Yesterday I was privileged to be with a great group of people who work for or are linked with Together For Peace in Leeds. We looked at an on-the-ground attempt at peacemaking in communities, and reflected a little on some of the thinking that has helped us on our individual and collective journeys.
One guy who came in for a very honourable mention was William Herzog, who’s book ‘Parables As Subversive Speech’ is a really helpful piece of work.
The discussion reminded me of a comic project that the mighty Steve Beckett and I collaborated on a few years ago for a magazine called ‘A Pinch Of Salt’. It was a Herzog inspired version of ‘The Parable of the Talents’. Download and enjoy.
A really good article in the guardian today talks about the return of the posh to popular society. It talks about various aspects of posh, and how they have become acceptable again in public circles, its well worth a read.
But as a class warrior (ha!) myself I am worried about the seeming rise of the posh towards a perhaps now inevitable Tory victory in the next election. I find Dave, Boris et al a troubling group who seem to work on the basis of an old school of patrician conservatism – although the same could of course have been said for Blair. Basically I dont really like our political system, but let’s gloss over that for now.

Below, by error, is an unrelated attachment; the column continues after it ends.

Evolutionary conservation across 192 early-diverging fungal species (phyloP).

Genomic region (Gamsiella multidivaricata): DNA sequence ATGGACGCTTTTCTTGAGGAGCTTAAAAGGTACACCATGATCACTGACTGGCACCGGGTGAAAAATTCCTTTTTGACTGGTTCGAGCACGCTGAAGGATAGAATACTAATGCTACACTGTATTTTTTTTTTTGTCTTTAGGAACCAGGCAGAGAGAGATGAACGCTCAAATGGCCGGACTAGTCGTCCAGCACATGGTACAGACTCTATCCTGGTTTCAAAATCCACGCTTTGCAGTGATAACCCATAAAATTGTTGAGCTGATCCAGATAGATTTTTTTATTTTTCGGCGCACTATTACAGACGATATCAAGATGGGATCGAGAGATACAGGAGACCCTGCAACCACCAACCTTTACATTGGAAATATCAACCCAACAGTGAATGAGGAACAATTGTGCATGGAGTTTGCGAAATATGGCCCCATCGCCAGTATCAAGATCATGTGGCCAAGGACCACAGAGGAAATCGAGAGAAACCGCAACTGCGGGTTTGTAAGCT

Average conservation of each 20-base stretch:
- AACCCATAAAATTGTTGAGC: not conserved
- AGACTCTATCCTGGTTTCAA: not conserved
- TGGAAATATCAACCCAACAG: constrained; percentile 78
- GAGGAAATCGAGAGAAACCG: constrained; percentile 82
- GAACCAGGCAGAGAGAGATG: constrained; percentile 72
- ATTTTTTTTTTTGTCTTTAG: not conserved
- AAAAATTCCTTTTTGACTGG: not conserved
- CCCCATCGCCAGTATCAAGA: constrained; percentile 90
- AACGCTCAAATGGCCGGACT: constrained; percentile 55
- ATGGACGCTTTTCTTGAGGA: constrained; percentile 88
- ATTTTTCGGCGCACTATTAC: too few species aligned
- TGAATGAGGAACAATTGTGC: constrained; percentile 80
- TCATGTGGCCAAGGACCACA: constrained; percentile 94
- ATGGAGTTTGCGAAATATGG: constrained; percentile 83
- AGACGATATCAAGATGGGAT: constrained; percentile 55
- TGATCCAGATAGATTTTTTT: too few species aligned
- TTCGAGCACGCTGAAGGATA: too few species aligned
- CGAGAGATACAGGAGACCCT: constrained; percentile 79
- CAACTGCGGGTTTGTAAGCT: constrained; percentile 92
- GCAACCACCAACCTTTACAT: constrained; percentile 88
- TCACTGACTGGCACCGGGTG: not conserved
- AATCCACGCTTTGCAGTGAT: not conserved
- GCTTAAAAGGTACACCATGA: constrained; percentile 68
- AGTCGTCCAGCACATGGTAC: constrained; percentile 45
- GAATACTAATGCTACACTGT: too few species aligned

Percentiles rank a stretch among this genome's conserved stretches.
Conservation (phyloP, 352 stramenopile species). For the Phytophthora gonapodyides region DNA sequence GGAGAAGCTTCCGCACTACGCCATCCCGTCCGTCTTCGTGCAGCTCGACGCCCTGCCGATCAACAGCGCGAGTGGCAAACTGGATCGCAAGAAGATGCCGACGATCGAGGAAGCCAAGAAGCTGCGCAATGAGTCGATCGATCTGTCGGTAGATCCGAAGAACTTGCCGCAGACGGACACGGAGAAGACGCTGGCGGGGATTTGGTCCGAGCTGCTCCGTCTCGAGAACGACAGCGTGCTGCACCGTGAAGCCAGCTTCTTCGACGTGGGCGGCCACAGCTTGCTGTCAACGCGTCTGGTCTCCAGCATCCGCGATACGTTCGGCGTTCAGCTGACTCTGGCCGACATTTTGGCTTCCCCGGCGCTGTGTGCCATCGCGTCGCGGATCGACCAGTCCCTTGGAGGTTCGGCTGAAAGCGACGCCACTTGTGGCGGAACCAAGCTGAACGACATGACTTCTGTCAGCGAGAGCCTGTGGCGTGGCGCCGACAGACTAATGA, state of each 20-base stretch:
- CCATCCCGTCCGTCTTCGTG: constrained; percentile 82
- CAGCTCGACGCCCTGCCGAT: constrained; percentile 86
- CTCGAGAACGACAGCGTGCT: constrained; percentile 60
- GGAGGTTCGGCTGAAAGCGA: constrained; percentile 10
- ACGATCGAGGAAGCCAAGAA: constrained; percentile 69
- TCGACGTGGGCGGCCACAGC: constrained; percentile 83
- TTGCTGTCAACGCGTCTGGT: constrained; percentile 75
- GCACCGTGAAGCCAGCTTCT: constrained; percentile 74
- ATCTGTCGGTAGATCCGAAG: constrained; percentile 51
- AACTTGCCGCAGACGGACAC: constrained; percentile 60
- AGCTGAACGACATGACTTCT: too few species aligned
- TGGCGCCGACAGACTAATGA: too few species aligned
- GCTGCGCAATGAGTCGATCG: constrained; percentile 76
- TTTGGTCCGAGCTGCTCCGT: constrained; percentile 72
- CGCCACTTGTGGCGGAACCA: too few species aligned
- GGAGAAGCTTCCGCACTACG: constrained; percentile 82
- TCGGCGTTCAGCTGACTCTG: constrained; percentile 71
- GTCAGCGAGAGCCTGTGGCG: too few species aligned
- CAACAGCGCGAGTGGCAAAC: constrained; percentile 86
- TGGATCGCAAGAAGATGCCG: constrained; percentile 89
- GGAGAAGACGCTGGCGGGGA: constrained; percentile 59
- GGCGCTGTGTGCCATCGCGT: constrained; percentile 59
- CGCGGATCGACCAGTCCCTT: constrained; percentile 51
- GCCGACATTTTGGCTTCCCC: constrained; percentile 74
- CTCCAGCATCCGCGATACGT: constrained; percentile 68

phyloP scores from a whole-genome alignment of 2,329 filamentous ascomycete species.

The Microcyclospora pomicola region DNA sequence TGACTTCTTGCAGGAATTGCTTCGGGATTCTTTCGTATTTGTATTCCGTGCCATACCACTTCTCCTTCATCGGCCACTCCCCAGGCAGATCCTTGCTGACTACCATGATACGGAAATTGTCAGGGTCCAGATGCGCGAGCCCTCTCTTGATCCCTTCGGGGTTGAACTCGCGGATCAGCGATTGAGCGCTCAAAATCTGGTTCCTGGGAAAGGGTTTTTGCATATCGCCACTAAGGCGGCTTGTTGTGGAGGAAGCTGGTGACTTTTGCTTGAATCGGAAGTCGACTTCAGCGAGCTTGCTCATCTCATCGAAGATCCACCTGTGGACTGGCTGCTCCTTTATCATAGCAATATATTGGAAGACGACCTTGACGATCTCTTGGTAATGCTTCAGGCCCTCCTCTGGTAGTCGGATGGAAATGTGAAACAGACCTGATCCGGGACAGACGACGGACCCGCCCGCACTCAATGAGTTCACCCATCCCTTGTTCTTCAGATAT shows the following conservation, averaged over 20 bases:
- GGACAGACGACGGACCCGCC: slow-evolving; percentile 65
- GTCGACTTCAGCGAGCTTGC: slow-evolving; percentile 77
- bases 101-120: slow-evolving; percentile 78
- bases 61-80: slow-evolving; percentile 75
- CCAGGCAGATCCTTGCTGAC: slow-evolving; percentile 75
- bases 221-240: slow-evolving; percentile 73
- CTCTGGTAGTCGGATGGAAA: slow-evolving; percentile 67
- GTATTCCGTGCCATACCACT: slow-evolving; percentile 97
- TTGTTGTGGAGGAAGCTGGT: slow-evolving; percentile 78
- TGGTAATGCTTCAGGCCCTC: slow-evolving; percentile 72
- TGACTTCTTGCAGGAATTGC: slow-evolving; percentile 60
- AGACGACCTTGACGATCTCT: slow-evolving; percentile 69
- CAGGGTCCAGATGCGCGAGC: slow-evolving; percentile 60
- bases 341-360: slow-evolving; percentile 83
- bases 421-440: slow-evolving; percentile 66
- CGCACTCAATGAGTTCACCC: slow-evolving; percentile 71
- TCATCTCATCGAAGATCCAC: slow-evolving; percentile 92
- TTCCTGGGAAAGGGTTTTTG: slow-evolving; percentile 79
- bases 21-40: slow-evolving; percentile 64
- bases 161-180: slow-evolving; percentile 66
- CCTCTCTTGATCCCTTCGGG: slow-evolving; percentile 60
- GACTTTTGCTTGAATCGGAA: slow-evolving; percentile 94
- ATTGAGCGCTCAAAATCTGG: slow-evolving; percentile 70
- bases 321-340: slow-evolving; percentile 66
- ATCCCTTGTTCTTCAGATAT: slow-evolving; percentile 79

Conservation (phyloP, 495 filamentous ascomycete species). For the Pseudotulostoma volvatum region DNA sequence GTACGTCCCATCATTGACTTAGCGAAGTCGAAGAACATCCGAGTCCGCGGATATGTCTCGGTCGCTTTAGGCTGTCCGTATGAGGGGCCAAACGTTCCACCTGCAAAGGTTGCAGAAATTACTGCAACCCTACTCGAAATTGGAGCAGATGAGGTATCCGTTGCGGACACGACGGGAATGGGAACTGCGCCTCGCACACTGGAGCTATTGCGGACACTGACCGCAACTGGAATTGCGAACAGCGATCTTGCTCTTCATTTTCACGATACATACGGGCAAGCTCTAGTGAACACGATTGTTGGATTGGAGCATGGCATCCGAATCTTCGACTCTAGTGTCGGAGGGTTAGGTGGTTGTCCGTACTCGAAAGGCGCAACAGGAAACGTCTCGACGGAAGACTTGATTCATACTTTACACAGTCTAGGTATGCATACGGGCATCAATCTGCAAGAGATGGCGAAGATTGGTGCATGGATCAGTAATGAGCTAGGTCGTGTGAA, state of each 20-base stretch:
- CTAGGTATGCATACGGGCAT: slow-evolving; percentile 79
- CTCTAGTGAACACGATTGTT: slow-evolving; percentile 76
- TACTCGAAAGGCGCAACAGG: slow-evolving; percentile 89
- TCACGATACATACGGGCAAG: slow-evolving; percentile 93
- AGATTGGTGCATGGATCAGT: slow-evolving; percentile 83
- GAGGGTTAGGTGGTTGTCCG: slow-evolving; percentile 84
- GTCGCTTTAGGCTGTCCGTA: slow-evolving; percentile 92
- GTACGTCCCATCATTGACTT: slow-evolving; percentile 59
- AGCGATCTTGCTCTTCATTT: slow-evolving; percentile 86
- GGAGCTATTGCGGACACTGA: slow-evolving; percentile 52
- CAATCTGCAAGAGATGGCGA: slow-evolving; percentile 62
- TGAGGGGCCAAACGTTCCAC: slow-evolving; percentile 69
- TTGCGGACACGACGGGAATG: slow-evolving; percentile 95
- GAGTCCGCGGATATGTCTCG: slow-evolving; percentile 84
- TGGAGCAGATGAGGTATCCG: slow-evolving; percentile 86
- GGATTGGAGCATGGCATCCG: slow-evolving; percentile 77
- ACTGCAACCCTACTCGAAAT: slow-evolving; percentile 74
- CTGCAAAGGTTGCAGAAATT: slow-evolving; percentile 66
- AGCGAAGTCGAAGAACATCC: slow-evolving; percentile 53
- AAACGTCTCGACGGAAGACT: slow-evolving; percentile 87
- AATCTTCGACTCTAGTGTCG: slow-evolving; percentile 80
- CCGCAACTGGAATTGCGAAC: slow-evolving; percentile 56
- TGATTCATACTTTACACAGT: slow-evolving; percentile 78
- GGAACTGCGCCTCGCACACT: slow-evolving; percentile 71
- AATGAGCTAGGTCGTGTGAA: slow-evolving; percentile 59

What I have been considering is the potential changes in society that a Tory government would bring, I fear that many of the progressive social institutions that arose under labour will disappear – I’m talking Sure Start, extended schools workers and so on. What will have to appear in their place is the volunteer – arguably a good thing I suppose, as a perpetual volunteer I must support the idea. But it does concern me that the kind of voluntary social care provided is provided as ‘charity’ or elitist conservative patronage.
However, what will be will be, and I suppose every cloud has its silver lining, with the new posh will probably come the new mods – and mod music is some of the best music in history.
By the way, also on this kind of subject is a video of a Copenhagen confrontation (more like a love-in) between Boris Johnson and George Monbiot (himself just a bit posh) on carbon emissions and electric Porsches. It’s also on the Guardian – newspaper of choice for posh lefties everywhere.
On my visits to India this year, I’ve been particularly interested to talk to Indian people about their perspective on China, with whom, many feel, the Indians are engaging in a new cold war.